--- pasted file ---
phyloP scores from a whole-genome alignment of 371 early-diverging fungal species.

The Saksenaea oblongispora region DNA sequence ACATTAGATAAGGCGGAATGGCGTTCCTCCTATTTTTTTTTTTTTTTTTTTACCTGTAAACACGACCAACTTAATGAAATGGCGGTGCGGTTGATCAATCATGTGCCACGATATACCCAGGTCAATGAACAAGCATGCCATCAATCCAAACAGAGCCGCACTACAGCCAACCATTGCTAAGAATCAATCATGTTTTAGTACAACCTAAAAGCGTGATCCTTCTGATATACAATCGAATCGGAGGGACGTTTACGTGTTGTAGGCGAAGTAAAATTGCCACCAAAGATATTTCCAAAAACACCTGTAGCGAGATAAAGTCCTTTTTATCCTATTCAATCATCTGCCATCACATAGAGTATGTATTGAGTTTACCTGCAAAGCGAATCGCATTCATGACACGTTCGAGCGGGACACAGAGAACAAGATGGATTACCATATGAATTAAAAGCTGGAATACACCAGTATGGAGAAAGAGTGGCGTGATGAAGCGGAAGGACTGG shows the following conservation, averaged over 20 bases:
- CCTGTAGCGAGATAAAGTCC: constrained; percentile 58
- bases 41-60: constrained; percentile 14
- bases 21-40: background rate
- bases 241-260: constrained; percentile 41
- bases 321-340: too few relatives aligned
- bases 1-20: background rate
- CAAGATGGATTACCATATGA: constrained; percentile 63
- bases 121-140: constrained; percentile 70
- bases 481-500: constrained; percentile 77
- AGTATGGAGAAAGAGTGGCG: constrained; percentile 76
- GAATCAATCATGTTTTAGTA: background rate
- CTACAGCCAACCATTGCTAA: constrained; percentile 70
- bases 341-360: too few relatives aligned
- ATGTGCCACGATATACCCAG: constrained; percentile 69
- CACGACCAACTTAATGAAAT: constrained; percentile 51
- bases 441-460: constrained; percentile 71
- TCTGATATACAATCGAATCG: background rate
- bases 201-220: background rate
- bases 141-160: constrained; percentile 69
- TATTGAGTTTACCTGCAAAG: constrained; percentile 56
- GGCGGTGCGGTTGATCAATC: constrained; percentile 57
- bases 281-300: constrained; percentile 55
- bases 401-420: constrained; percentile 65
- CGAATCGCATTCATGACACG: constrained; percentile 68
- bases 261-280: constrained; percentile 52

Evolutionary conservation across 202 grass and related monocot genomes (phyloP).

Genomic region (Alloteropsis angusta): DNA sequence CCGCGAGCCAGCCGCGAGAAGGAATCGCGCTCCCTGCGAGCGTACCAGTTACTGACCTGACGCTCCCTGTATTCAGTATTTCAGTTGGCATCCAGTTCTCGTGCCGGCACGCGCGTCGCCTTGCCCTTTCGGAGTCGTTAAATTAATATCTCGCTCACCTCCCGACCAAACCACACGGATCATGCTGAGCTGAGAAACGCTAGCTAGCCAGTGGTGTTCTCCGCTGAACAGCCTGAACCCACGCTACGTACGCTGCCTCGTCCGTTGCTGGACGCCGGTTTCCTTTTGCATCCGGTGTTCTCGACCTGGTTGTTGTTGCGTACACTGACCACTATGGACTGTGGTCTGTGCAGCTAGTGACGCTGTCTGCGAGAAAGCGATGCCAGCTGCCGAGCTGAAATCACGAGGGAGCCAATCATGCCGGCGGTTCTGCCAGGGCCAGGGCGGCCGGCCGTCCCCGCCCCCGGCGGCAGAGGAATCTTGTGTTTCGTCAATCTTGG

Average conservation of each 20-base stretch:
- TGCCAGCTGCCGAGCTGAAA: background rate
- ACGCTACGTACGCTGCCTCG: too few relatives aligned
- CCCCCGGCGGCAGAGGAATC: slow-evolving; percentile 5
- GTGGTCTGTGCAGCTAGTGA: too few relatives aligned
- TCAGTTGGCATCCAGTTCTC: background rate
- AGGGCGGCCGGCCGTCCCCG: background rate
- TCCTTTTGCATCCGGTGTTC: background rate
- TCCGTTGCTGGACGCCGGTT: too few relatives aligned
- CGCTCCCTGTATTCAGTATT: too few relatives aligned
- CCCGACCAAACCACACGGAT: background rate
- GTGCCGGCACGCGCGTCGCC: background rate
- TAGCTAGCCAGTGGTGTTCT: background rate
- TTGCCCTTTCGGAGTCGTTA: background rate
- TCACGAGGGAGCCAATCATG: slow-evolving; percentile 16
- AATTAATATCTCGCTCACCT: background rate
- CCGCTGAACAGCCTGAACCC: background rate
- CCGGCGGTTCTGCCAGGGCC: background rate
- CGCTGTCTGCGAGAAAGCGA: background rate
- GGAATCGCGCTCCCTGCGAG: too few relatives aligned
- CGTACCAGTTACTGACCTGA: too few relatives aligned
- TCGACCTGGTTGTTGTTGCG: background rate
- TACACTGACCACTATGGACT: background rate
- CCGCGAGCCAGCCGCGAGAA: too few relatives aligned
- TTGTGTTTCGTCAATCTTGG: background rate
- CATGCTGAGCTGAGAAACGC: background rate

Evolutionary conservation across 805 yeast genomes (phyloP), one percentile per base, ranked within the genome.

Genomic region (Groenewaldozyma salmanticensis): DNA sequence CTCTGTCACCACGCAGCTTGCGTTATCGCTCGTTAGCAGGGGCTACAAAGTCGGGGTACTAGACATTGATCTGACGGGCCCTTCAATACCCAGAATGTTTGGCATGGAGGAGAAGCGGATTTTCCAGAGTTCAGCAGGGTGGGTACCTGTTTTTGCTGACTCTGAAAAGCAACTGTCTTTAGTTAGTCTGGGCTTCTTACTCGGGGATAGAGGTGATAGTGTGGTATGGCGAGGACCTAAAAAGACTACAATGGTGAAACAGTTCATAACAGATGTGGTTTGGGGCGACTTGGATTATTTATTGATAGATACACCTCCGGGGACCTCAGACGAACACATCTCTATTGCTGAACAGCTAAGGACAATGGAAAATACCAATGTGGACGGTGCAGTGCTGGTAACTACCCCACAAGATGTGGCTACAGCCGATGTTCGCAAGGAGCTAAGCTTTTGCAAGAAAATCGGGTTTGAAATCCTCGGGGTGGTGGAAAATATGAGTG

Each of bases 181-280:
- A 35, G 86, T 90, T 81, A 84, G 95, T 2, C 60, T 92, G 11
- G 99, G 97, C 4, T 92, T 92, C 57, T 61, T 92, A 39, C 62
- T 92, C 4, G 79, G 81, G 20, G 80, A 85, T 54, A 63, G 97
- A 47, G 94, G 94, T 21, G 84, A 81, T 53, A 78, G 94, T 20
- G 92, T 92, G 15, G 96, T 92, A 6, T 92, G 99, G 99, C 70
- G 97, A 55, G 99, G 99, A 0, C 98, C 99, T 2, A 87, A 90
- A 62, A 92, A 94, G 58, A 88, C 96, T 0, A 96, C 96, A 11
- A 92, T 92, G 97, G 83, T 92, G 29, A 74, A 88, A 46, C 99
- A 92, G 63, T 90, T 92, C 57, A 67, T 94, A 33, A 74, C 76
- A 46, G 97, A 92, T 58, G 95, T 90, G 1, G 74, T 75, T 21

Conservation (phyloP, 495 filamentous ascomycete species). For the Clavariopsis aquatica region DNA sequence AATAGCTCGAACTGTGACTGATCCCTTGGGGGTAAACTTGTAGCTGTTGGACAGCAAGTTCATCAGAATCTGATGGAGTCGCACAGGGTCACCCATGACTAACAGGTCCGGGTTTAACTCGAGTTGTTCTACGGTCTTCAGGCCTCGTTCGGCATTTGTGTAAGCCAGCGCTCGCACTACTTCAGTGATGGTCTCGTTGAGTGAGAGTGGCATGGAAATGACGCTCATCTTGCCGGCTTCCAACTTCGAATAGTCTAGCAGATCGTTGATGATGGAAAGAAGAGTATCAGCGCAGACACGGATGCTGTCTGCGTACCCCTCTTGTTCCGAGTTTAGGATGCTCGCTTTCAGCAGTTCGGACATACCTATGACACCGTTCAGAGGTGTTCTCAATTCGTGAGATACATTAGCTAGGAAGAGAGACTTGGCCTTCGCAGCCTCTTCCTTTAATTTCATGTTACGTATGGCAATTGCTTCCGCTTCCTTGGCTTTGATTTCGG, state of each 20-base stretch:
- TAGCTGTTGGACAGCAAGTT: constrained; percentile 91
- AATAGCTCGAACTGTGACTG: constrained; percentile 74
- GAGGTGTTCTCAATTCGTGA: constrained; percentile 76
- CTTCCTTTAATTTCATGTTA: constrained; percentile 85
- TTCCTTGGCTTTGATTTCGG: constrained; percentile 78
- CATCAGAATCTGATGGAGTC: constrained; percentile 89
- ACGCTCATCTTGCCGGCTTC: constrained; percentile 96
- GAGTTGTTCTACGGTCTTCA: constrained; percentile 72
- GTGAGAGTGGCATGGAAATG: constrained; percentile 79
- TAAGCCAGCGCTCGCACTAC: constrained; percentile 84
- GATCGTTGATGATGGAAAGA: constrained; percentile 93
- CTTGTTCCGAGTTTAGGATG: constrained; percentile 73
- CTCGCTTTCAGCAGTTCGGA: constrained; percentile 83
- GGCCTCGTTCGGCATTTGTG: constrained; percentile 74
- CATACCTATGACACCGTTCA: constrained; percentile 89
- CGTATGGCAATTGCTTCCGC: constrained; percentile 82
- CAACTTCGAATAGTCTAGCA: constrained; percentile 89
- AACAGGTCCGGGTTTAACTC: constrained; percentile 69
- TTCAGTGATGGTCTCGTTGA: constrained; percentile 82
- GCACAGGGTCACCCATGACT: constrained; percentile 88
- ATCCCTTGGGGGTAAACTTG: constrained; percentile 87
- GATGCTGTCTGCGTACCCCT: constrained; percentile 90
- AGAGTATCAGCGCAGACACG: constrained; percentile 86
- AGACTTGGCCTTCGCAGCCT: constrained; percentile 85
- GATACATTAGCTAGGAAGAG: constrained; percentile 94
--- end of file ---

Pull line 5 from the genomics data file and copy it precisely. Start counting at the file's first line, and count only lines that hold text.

- bases 21-40: background rate